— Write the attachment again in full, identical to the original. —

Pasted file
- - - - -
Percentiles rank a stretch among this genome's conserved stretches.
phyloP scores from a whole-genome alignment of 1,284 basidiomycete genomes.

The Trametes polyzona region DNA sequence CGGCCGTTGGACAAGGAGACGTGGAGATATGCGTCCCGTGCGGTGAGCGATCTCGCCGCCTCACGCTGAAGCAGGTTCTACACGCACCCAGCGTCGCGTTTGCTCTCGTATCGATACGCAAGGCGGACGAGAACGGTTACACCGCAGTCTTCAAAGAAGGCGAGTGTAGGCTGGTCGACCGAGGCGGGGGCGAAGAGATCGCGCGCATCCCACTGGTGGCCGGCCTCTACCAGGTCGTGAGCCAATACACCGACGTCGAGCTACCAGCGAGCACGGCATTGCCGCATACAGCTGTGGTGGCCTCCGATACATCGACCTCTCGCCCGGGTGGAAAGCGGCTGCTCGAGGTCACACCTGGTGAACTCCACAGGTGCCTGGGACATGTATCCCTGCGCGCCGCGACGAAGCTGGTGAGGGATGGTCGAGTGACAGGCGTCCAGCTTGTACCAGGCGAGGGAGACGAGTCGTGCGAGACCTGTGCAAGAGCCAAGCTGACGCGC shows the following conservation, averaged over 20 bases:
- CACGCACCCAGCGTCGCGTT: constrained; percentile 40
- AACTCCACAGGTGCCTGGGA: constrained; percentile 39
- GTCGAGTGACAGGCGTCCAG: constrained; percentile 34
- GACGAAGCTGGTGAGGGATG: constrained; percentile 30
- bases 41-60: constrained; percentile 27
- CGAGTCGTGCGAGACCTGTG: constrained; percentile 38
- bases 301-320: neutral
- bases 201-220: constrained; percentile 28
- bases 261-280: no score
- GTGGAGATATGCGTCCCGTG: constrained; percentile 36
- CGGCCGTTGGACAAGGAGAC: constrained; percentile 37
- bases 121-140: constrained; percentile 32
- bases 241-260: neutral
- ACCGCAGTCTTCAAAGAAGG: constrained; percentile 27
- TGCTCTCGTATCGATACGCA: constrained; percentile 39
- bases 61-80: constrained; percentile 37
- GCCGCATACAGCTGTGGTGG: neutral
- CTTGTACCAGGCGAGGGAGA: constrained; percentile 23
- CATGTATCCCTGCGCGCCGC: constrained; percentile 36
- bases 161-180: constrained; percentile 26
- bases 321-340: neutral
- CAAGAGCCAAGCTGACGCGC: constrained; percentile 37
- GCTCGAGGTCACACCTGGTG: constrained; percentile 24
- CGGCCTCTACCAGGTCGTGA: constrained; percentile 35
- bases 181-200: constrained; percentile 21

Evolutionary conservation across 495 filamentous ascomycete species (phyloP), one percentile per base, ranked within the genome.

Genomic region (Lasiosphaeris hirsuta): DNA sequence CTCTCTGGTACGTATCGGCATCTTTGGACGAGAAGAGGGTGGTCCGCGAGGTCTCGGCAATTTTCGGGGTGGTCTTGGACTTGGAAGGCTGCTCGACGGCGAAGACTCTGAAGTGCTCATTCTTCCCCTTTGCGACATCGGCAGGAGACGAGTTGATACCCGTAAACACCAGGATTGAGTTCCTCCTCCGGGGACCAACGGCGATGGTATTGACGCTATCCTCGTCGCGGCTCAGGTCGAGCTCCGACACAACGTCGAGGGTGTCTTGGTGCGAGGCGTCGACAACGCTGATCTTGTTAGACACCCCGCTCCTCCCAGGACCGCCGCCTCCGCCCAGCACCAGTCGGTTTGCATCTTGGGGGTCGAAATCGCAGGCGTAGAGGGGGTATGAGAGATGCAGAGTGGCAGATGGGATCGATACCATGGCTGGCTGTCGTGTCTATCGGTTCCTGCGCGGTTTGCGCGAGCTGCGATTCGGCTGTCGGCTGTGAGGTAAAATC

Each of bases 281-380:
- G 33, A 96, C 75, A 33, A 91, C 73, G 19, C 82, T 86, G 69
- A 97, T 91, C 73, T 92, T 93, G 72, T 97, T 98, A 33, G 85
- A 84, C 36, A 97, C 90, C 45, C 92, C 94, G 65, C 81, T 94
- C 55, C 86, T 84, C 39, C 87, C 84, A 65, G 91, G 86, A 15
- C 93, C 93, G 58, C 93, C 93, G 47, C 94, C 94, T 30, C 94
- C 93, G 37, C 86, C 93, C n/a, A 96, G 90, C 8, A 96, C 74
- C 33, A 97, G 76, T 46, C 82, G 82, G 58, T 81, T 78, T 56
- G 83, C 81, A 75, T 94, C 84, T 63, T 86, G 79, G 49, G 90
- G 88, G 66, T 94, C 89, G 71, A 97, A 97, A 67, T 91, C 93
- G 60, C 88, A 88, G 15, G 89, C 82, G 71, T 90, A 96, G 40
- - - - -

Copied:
Percentiles rank a stretch among this genome's conserved stretches.
phyloP scores from a whole-genome alignment of 1,284 basidiomycete genomes.

The Trametes polyzona region DNA sequence CGGCCGTTGGACAAGGAGACGTGGAGATATGCGTCCCGTGCGGTGAGCGATCTCGCCGCCTCACGCTGAAGCAGGTTCTACACGCACCCAGCGTCGCGTTTGCTCTCGTATCGATACGCAAGGCGGACGAGAACGGTTACACCGCAGTCTTCAAAGAAGGCGAGTGTAGGCTGGTCGACCGAGGCGGGGGCGAAGAGATCGCGCGCATCCCACTGGTGGCCGGCCTCTACCAGGTCGTGAGCCAATACACCGACGTCGAGCTACCAGCGAGCACGGCATTGCCGCATACAGCTGTGGTGGCCTCCGATACATCGACCTCTCGCCCGGGTGGAAAGCGGCTGCTCGAGGTCACACCTGGTGAACTCCACAGGTGCCTGGGACATGTATCCCTGCGCGCCGCGACGAAGCTGGTGAGGGATGGTCGAGTGACAGGCGTCCAGCTTGTACCAGGCGAGGGAGACGAGTCGTGCGAGACCTGTGCAAGAGCCAAGCTGACGCGC shows the following conservation, averaged over 20 bases:
- CACGCACCCAGCGTCGCGTT: constrained; percentile 40
- AACTCCACAGGTGCCTGGGA: constrained; percentile 39
- GTCGAGTGACAGGCGTCCAG: constrained; percentile 34
- GACGAAGCTGGTGAGGGATG: constrained; percentile 30
- bases 41-60: constrained; percentile 27
- CGAGTCGTGCGAGACCTGTG: constrained; percentile 38
- bases 301-320: neutral
- bases 201-220: constrained; percentile 28
- bases 261-280: no score
- GTGGAGATATGCGTCCCGTG: constrained; percentile 36
- CGGCCGTTGGACAAGGAGAC: constrained; percentile 37
- bases 121-140: constrained; percentile 32
- bases 241-260: neutral
- ACCGCAGTCTTCAAAGAAGG: constrained; percentile 27
- TGCTCTCGTATCGATACGCA: constrained; percentile 39
- bases 61-80: constrained; percentile 37
- GCCGCATACAGCTGTGGTGG: neutral
- CTTGTACCAGGCGAGGGAGA: constrained; percentile 23
- CATGTATCCCTGCGCGCCGC: constrained; percentile 36
- bases 161-180: constrained; percentile 26
- bases 321-340: neutral
- CAAGAGCCAAGCTGACGCGC: constrained; percentile 37
- GCTCGAGGTCACACCTGGTG: constrained; percentile 24
- CGGCCTCTACCAGGTCGTGA: constrained; percentile 35
- bases 181-200: constrained; percentile 21

Evolutionary conservation across 495 filamentous ascomycete species (phyloP), one percentile per base, ranked within the genome.

Genomic region (Lasiosphaeris hirsuta): DNA sequence CTCTCTGGTACGTATCGGCATCTTTGGACGAGAAGAGGGTGGTCCGCGAGGTCTCGGCAATTTTCGGGGTGGTCTTGGACTTGGAAGGCTGCTCGACGGCGAAGACTCTGAAGTGCTCATTCTTCCCCTTTGCGACATCGGCAGGAGACGAGTTGATACCCGTAAACACCAGGATTGAGTTCCTCCTCCGGGGACCAACGGCGATGGTATTGACGCTATCCTCGTCGCGGCTCAGGTCGAGCTCCGACACAACGTCGAGGGTGTCTTGGTGCGAGGCGTCGACAACGCTGATCTTGTTAGACACCCCGCTCCTCCCAGGACCGCCGCCTCCGCCCAGCACCAGTCGGTTTGCATCTTGGGGGTCGAAATCGCAGGCGTAGAGGGGGTATGAGAGATGCAGAGTGGCAGATGGGATCGATACCATGGCTGGCTGTCGTGTCTATCGGTTCCTGCGCGGTTTGCGCGAGCTGCGATTCGGCTGTCGGCTGTGAGGTAAAATC

Each of bases 281-380:
- G 33, A 96, C 75, A 33, A 91, C 73, G 19, C 82, T 86, G 69
- A 97, T 91, C 73, T 92, T 93, G 72, T 97, T 98, A 33, G 85
- A 84, C 36, A 97, C 90, C 45, C 92, C 94, G 65, C 81, T 94
- C 55, C 86, T 84, C 39, C 87, C 84, A 65, G 91, G 86, A 15
- C 93, C 93, G 58, C 93, C 93, G 47, C 94, C 94, T 30, C 94
- C 93, G 37, C 86, C 93, C n/a, A 96, G 90, C 8, A 96, C 74
- C 33, A 97, G 76, T 46, C 82, G 82, G 58, T 81, T 78, T 56
- G 83, C 81, A 75, T 94, C 84, T 63, T 86, G 79, G 49, G 90
- G 88, G 66, T 94, C 89, G 71, A 97, A 97, A 67, T 91, C 93
- G 60, C 88, A 88, G 15, G 89, C 82, G 71, T 90, A 96, G 40